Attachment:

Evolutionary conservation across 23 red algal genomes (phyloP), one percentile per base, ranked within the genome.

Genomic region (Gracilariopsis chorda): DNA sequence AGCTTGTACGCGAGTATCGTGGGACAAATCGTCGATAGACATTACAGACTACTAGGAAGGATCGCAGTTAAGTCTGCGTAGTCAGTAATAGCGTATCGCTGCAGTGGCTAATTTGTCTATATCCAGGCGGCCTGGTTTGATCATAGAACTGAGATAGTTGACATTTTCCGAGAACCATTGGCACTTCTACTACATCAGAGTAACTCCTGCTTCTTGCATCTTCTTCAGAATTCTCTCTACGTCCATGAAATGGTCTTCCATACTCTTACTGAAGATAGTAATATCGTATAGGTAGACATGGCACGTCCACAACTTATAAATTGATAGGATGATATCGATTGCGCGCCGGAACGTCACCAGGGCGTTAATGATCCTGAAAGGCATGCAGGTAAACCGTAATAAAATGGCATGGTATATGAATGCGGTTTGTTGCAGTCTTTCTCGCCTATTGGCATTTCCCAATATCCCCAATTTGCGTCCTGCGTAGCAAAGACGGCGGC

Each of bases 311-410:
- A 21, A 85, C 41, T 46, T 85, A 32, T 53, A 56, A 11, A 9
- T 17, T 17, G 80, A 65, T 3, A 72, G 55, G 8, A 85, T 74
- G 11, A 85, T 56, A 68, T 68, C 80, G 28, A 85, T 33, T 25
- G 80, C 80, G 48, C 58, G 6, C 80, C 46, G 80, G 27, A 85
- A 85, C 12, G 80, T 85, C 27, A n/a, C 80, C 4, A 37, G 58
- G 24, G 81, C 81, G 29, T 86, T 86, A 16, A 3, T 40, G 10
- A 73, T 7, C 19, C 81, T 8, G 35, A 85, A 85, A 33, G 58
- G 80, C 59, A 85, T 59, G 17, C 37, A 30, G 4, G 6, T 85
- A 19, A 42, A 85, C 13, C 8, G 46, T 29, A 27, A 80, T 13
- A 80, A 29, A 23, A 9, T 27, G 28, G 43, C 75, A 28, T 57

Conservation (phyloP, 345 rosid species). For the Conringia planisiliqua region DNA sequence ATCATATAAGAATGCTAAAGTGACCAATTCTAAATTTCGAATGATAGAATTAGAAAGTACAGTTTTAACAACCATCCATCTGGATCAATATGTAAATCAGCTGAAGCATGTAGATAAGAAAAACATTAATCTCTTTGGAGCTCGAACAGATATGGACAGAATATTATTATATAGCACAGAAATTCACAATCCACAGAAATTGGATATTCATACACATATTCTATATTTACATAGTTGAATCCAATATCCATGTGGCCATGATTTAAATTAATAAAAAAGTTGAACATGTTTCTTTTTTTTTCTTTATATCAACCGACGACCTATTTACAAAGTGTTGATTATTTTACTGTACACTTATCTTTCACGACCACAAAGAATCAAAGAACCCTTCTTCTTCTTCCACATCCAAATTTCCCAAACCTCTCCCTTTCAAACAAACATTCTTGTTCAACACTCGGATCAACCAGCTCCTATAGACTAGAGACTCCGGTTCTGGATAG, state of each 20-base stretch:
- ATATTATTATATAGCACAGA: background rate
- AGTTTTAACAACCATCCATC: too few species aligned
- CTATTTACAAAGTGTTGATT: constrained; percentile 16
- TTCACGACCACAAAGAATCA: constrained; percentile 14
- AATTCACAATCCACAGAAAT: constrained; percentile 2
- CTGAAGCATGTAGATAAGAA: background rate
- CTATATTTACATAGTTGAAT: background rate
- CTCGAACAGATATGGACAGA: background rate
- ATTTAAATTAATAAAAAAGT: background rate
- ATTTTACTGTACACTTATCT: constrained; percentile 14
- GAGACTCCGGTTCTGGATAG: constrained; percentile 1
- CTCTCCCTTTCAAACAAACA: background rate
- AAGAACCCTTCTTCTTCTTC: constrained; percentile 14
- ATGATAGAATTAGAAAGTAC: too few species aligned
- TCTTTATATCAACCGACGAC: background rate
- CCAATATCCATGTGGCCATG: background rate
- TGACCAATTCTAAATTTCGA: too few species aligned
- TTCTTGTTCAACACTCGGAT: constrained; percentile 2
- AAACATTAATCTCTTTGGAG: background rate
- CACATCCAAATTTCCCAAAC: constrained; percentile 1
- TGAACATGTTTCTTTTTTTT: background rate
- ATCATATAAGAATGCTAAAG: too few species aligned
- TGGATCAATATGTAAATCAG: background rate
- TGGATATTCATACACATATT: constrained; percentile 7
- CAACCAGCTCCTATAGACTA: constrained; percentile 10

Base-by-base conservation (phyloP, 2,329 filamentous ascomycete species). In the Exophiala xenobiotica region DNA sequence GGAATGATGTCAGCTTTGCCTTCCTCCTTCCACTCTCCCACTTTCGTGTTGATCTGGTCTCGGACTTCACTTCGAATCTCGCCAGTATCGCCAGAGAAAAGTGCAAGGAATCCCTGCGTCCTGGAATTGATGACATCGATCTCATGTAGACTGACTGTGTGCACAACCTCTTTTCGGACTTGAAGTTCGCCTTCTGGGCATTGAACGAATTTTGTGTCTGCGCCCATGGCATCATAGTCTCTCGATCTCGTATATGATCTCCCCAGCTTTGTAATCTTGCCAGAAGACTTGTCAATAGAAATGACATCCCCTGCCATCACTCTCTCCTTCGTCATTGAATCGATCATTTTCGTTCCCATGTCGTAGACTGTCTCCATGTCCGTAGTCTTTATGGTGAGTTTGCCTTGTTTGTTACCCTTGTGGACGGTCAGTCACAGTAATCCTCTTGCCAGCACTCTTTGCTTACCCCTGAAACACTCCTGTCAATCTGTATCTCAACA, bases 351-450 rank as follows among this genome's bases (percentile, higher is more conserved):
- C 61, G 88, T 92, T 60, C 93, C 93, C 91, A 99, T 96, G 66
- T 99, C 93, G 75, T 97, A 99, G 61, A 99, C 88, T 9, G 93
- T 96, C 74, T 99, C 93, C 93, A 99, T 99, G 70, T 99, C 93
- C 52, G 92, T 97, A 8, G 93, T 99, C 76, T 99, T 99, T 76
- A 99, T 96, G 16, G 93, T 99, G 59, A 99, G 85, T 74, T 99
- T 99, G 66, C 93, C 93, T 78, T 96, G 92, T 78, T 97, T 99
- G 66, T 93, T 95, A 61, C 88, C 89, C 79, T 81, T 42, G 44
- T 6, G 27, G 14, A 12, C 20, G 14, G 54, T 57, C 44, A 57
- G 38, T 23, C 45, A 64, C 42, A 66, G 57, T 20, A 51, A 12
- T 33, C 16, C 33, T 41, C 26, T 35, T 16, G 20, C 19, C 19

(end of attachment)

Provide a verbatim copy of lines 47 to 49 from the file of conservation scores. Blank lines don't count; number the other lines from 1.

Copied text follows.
- G 66, T 93, T 95, A 61, C 88, C 89, C 79, T 81, T 42, G 44
- T 6, G 27, G 14, A 12, C 20, G 14, G 54, T 57, C 44, A 57
- G 38, T 23, C 45, A 64, C 42, A 66, G 57, T 20, A 51, A 12